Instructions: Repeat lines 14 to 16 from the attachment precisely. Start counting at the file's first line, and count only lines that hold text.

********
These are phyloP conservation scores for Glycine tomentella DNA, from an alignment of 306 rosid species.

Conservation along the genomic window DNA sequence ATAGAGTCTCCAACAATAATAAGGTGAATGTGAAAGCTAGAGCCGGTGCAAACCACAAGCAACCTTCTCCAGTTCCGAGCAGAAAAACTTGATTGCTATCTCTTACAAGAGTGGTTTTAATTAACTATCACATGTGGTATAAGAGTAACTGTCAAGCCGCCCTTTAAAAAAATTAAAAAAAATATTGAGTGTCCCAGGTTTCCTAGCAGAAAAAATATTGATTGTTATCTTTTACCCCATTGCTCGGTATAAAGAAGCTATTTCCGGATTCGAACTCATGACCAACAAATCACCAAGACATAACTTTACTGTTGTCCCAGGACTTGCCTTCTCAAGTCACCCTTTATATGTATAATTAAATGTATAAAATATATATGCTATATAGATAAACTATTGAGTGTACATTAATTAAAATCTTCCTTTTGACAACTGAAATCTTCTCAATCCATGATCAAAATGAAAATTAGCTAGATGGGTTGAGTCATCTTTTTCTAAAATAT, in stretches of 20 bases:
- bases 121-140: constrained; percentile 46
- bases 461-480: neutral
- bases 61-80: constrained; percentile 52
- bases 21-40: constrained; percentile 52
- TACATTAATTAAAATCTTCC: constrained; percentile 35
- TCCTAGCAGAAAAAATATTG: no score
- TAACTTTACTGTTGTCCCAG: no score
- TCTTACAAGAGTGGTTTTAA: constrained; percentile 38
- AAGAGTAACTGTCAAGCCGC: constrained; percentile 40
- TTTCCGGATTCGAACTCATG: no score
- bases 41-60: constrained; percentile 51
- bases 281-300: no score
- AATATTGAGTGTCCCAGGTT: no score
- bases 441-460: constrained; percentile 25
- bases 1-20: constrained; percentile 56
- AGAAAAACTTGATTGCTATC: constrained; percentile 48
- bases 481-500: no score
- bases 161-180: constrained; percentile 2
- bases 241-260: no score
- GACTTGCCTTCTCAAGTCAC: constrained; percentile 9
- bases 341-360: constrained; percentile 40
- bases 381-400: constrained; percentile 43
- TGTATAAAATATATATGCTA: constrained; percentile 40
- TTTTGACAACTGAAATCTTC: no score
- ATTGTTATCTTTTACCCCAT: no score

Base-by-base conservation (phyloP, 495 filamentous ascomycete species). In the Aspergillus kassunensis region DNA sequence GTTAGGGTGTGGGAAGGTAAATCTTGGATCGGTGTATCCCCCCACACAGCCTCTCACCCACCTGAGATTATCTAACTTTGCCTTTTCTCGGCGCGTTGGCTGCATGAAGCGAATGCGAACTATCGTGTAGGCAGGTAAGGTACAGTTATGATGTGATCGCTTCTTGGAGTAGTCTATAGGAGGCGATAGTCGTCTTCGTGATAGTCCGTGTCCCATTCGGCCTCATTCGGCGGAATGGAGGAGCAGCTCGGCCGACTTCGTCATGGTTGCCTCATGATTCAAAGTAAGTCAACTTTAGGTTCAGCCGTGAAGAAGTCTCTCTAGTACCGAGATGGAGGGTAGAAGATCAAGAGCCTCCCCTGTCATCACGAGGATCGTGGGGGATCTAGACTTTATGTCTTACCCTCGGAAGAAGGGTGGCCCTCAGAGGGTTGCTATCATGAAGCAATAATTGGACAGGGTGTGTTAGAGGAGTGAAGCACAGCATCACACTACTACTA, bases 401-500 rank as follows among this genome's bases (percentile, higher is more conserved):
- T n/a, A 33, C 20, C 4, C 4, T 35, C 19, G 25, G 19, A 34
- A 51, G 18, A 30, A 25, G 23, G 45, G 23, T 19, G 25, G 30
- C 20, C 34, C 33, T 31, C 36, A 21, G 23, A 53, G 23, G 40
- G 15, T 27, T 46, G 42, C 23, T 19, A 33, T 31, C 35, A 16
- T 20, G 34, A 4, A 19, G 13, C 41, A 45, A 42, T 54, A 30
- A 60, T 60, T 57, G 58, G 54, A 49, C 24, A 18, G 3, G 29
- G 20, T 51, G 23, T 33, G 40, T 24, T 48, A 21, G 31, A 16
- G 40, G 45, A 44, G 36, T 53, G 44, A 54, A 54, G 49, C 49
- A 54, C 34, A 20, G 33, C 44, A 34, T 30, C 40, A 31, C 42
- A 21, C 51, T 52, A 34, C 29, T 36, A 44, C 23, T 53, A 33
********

- bases 281-300: no score
- AATATTGAGTGTCCCAGGTT: no score
- bases 441-460: constrained; percentile 25